There are many instances of such innovations, and they emanate from different spheres. An excellent Structural fault lines run through the healthcare system, and these must be addressed through the reinvention of its key elements example is the potential effect that health apps synchronised to electronic health records can have, and the predictive values of "big data" that will result from this. A PwC report released earlier in 2016 highlighted developments such as bed less hospitals and virtual care centres, that have the potential fundamentally to change aspects of care delivery in the health system. For the disruption of the health-care industry to be effective, however, it should not occur in isolation. It requires that small disruptions occur in different parts of the broader system. Areas of focus identified by Clayton Christensen, a Harvard professor who coined the term disruptive innovation in his book, The Innovator's Dilemma, include provider reimbursement; role and integration of the pharmaceutical industry; hospitals' business models; clinicians' practice models; chronic disease management; role and integration of medical technology companies; the political and civil will to drive change; and the manner in which health-care providers are trained. In SA, transformation has already begun in many of these areas, but it is still early days. Faultiness running through it, and these need to be attended to through the reinvention of its key elements. Innovative changes that are thoroughly researched and correctly implemented can bring about the progressive improvement of patient-centred healthcare with quality outcomes at a cost that the system can afford. NHI is geared towards problem-solving in the health-care sector. With NHI, the government is demonstrating that it is focused on the future, biased towards action, and that problems can be solved — consequently, tomorrow begins to look better than yesterday.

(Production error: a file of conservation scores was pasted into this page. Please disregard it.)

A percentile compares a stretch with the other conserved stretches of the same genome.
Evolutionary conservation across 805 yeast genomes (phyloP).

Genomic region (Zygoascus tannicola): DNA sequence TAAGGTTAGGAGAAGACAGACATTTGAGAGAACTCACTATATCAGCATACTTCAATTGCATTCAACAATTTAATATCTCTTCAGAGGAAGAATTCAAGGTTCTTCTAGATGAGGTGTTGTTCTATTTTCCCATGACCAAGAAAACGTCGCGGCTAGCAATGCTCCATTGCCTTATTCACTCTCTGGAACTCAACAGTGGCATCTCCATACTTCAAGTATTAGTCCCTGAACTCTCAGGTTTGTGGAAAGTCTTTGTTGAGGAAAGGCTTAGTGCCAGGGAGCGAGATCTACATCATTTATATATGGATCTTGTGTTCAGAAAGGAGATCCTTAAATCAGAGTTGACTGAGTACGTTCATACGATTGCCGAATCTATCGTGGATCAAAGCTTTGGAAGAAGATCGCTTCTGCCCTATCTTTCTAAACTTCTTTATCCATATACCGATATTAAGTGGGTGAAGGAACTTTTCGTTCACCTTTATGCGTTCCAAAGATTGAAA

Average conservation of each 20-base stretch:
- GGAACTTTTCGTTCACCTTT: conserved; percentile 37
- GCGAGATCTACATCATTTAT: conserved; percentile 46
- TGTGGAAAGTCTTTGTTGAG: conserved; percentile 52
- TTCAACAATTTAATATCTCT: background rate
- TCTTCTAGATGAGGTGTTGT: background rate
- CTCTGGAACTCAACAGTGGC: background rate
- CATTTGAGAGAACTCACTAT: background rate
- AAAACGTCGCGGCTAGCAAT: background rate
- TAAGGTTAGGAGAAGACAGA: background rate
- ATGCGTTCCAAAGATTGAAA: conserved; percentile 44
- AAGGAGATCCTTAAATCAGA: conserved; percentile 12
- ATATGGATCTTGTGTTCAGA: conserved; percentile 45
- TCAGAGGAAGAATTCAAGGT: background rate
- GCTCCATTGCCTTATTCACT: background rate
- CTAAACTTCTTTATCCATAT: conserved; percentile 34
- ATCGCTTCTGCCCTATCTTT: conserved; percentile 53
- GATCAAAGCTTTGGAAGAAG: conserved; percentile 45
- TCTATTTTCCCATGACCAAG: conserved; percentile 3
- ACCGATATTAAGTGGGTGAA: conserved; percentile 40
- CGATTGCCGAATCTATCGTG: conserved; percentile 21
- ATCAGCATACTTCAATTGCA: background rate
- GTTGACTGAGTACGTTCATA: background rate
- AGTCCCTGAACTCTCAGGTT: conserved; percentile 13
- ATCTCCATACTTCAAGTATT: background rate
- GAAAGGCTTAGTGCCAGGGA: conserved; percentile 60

The disruptive innovation of NHI is about doing old things in new ways and doing new things creatively. Innovation through NHI is the recreation and the introduction of ideas that will lead our country towards the vision for which we are all striving — an affordable and accessible health-care system. The haleness of disruptive innovation THIS dilemma is being researched and tackled in most countries in which medical inflation is outpacing general inflation by several percentage points. In SA, this reality must be considered together with the socio-economic landscape of the country.

The social determinates of health — Transformation of the healthcare system through innovative changes that are thoroughly researched and correctly implemented researched and implemented can improve patient-centred healthcare at a cost that is affordable by the people it serves, says the writer. Picture DAILY DISPATCH AS WE watch the slow implementation of NHI, remember that no single disruption will eliminate all that ails the health system because there are just too many moving parts. There are also elements that do not need to be changed, but must rather be supported or developed. So, does our health-care system need to be disrupted in order to save it? Yes. There are structural Chinyanga is an executive manager at AfroCentric Health's subsidiary Medscheme.